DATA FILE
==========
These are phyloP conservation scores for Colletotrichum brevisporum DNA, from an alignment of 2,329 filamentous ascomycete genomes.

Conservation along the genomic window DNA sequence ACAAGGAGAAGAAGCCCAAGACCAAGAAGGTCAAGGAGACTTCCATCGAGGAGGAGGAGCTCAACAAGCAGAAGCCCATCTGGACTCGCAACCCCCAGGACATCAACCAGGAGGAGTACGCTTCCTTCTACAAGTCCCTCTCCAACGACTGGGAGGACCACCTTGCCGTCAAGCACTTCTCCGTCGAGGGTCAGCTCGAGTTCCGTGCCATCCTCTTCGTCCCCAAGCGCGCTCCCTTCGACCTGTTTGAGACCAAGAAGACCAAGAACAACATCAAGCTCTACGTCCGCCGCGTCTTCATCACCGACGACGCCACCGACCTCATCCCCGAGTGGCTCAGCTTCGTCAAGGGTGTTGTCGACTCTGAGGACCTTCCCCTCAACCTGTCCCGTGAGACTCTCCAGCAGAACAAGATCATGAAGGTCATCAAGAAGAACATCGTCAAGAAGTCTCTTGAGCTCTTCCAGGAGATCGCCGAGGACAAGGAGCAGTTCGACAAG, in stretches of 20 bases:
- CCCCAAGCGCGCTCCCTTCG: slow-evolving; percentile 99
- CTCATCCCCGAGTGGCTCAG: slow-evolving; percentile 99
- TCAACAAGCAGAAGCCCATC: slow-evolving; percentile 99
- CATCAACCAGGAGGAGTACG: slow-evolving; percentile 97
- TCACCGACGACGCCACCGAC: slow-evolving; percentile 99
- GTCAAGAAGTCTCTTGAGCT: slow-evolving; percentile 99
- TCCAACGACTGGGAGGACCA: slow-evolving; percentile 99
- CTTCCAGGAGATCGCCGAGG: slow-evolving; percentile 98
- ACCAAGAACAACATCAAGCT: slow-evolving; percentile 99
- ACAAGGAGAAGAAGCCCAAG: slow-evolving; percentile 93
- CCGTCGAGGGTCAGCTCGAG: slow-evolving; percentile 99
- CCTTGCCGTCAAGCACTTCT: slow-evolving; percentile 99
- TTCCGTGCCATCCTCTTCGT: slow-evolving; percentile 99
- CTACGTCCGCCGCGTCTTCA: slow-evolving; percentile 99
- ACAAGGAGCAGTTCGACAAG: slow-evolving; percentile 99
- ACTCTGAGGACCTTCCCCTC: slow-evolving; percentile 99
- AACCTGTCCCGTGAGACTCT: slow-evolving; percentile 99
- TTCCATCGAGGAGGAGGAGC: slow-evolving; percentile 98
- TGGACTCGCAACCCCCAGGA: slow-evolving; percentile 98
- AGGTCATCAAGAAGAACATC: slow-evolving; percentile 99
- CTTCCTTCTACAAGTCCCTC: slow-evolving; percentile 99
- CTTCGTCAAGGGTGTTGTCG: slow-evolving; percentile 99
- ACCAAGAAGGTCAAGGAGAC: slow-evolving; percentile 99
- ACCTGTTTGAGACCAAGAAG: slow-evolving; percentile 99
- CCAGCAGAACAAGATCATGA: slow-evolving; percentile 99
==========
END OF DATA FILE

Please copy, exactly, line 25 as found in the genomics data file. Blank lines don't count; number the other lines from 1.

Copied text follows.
- ACCAAGAAGGTCAAGGAGAC: slow-evolving; percentile 99